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hang in there, beginners - things get better

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#1 bobzeq25

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Posted 29 January 2015 - 12:35 PM

My first three images of the Horsehead.  I did not realize what a challenging target it is, based on all the superb photos I've seen here.

 

First one was with the Sony NEX.  Didn't really know where to point, this is a heavily cropped bottom of the frame.  Had to stretch the image way past reason, but, I got the Horsehead!

 

Realizing the low far red sensitivity of the NEX was killing me, I got out the ASI120MM that will hopefully soon be autoguiding.  And looked at images so I could starhop, necessary with the tiny 1/3 chip.  OK, the artifacts below the Horsehead are gone, but it's more than made up for by the artifacts above.  Not to mention the lousy focus.

 

Third is just doing everything a bit better, the biggies are focus, total imaging time, and the postprocessing (a triumph of experience over lack of skill).  The LPS filter may or may not have helped, it was largely a futile effort to get less bloated stars.   Not awful, something I could actually show my friends. 

 

Details.  Celestron C80ED, ASI120MM (cooling?  we don't need no stinking cooling.), the sometimes maligned here ZEQ25 (the old man can't carry much).  80X30 lights, 10X30 darks,  No flats (long story).  Deep Sky Stacker, Corel Paintshop Pro (the bargain choice).

 

So, hang in there, things get better.

Attached Thumbnails

  • horseheadstacked4.jpg
  • horseheadwflatsv2.jpg
  • hhtifv1.jpg

Edited by bobzeq25, 29 January 2015 - 12:47 PM.


#2 Goofi

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Posted 29 January 2015 - 02:44 PM

Great post!   :)



#3 Ken Sturrock

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Posted 29 January 2015 - 02:57 PM

Thanks for posting this. Nice comparison and encouragement. All true!



#4 anismo

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Posted 29 January 2015 - 03:14 PM

Very nice :) Excellent post indeed.



#5 SergeC

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Posted 29 January 2015 - 03:20 PM

Yes, great post and progress. It does get easier, eventually.

#6 David Ault

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Posted 29 January 2015 - 04:00 PM

Good encouraging post.

 

Regards,

David



#7 th3r3ds0x

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Posted 29 January 2015 - 06:58 PM

I'm very much a beginner in every stretch.  Every night I get to take my scope out I'm having a blast.  Sometimes things are great, other times it's seems like nothing is going right.  I learn something new every time, and I really enjoy it.  Great post!



#8 josh smith

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Posted 29 January 2015 - 08:55 PM

Nice progression!  The same title could be supplanted with more advanced imagers too :)  I'm pretty sure for at least the first few years, most of us could look at a progression of our progress and not recognize the novice we were only a short time back.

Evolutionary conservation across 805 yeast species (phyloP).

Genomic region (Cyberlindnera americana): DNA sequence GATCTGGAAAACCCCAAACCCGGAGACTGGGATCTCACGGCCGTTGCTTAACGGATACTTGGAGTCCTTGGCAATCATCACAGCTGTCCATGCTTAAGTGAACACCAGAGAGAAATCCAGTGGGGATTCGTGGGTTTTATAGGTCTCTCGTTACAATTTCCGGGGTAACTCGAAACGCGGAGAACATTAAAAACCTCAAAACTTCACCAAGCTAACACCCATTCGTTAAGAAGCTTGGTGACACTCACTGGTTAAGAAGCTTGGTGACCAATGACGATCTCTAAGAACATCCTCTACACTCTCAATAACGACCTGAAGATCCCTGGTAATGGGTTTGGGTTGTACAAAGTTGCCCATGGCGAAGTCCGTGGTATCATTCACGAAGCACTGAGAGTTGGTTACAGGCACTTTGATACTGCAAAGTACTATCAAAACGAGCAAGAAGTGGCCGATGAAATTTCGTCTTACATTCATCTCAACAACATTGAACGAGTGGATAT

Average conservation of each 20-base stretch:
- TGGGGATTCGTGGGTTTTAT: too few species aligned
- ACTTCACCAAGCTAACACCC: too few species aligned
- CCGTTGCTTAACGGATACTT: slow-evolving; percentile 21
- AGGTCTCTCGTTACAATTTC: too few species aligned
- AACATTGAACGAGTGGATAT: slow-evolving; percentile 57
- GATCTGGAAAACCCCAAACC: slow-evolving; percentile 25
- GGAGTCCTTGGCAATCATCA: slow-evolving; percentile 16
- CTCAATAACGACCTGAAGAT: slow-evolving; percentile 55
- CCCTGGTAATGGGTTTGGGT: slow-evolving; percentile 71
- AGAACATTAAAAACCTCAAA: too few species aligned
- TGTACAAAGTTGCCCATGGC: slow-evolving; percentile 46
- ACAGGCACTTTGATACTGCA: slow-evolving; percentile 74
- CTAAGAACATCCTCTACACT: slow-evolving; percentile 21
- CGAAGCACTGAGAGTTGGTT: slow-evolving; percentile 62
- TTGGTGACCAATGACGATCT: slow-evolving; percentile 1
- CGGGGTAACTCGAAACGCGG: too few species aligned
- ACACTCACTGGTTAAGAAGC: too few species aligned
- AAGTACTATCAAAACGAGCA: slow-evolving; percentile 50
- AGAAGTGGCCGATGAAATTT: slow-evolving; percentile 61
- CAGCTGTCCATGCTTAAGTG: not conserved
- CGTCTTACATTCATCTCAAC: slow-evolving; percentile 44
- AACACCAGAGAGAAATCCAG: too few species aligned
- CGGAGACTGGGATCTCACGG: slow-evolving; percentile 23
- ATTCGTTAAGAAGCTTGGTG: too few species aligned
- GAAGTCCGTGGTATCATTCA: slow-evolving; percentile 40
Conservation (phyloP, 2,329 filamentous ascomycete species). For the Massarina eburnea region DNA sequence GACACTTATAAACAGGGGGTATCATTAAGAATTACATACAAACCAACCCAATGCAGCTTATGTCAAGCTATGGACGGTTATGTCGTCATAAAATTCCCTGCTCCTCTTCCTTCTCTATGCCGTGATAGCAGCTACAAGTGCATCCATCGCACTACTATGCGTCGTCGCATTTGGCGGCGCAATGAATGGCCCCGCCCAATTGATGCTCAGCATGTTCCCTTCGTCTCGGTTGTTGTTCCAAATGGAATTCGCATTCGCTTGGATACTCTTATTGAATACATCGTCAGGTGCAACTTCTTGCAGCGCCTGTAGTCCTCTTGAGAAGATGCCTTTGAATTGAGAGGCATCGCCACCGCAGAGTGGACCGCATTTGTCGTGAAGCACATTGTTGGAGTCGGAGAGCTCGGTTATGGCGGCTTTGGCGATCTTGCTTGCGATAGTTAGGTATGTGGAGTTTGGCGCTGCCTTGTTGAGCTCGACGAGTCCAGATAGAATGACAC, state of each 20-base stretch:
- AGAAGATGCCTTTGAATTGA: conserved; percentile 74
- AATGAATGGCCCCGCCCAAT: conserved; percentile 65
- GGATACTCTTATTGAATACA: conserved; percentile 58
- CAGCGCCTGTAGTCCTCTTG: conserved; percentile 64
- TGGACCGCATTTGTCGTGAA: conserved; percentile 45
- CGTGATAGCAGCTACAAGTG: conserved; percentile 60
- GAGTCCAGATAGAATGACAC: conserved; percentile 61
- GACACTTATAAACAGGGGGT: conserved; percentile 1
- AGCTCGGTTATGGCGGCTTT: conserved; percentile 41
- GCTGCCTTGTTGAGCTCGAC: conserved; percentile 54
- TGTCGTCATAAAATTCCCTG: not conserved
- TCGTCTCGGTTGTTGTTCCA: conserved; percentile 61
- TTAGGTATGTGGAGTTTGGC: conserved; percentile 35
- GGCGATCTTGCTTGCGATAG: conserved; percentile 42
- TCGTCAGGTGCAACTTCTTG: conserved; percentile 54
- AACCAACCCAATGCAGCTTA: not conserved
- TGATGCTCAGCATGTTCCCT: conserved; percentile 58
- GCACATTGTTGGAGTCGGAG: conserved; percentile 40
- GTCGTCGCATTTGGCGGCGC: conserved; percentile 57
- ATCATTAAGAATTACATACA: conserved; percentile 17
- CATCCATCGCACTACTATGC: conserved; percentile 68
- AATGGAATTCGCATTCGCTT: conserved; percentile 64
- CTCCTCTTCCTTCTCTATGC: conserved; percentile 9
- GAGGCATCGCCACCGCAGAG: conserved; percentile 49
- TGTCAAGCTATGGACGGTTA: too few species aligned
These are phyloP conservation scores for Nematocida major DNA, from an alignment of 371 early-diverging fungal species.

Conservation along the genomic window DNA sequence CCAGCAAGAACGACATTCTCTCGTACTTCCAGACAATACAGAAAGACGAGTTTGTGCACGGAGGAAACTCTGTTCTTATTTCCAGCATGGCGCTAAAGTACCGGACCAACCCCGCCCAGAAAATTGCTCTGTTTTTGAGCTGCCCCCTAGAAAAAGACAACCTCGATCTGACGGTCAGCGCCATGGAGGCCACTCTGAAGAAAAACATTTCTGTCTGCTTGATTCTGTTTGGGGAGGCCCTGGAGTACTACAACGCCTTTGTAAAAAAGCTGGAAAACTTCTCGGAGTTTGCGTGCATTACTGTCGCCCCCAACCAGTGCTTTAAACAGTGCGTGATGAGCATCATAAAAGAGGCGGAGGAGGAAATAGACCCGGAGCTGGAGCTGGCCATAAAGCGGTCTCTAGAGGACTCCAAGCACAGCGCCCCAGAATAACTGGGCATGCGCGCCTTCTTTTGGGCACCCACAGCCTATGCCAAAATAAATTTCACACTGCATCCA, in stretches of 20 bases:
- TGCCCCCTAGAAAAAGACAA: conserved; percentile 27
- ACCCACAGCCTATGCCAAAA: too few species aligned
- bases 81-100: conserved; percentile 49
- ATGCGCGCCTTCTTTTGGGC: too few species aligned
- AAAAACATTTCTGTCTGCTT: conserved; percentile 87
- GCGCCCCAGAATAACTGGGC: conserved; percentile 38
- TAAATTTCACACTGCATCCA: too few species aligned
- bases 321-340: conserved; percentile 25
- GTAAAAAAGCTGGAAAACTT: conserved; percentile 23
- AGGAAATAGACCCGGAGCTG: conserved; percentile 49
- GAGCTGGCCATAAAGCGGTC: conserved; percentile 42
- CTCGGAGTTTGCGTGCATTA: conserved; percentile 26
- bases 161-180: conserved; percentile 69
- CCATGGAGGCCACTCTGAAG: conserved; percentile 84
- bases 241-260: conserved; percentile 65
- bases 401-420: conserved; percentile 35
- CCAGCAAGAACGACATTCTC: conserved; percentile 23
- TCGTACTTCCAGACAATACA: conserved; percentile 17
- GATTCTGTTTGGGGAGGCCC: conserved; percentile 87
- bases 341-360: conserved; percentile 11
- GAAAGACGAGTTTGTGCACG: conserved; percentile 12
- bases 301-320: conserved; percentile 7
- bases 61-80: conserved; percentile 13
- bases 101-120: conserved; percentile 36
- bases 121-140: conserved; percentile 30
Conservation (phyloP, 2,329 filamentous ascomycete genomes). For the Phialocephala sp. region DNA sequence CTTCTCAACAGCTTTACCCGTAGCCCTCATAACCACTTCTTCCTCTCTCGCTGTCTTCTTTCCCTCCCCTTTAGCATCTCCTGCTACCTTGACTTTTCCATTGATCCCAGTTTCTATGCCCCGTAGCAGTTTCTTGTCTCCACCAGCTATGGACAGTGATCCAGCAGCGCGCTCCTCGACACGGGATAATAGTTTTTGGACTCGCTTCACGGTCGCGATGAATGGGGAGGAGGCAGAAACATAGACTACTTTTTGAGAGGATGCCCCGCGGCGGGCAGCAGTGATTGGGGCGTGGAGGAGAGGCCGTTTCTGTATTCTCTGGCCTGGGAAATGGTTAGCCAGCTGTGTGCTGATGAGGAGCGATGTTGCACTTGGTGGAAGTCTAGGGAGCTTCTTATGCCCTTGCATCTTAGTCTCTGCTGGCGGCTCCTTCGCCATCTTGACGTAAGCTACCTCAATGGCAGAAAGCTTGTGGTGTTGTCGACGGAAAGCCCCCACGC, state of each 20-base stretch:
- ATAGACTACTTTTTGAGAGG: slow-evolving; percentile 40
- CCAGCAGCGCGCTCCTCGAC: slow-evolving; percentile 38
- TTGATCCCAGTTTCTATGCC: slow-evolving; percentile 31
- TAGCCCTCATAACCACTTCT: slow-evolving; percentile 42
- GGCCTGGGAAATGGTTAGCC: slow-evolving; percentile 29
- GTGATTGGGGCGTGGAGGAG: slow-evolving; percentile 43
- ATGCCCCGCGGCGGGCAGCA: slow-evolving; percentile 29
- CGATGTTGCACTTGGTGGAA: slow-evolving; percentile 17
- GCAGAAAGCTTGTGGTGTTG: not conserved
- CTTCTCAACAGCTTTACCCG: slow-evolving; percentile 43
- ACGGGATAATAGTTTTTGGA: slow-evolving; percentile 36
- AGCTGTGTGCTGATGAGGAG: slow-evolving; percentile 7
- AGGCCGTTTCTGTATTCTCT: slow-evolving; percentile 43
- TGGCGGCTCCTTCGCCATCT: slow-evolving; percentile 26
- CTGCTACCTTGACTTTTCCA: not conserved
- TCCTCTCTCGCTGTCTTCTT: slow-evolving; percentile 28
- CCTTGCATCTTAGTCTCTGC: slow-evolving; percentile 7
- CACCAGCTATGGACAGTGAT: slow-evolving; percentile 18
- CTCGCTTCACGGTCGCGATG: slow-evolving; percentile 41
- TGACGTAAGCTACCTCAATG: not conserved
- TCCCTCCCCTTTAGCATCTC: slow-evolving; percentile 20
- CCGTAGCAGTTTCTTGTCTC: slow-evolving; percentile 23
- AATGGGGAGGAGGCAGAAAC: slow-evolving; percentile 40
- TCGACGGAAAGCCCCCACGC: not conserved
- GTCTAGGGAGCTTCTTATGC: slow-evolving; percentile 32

#9 jonkjon

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Posted 30 January 2015 - 04:32 PM

Great post indeed! I have the same mount and scope as you do and I am shooting with an unmodded DSLR. I do have a little experience with imaging with an 8 in. SCT. (Just enough experience with that to know that it requires a lot more skill than I have right now.) I agree with th3r3ds0x that I learn something every time I'm out with my scope. I often learn something each time I visit these forums too! 

Excellent work on the Horsehead bobzeq25!  :waytogo: I haven't tried that target yet. I have done M42, The Double Cluster and just the other night I took a stab at Comet Lovejoy with the moon right on it's heels....Thanks for this post and the reminder that we are indeed making progress!!

 

--Jon



#10 Bomber Bob

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Posted 22 May 2015 - 09:18 PM

Thanks for this encouraging thread.  I've been observing 45 years, but didn't start imaging until last year -- with a cheap lunar/planetary Orion StarShoot II.  Just got a DSO capable camera, so I'm about to enter another learning curve, and I appreciate your examples.



#11 Caspar

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Posted 22 May 2015 - 09:24 PM

At least your stars are round instead of looking like grains of rice.



#12 17.5Dob

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Posted 23 May 2015 - 12:25 AM

This makes me appreciate my first two lights, from my 80mm APO and later my 8" taken in the past 8 months.

80mm first light

14776470579_4732144f16.jpg

 

8"f4

16013112252_e4241afa0f.jpg



#13 Ken Sturrock

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Posted 23 May 2015 - 10:24 AM

Well, Dave, if those were your first light images then I think you've done very well.




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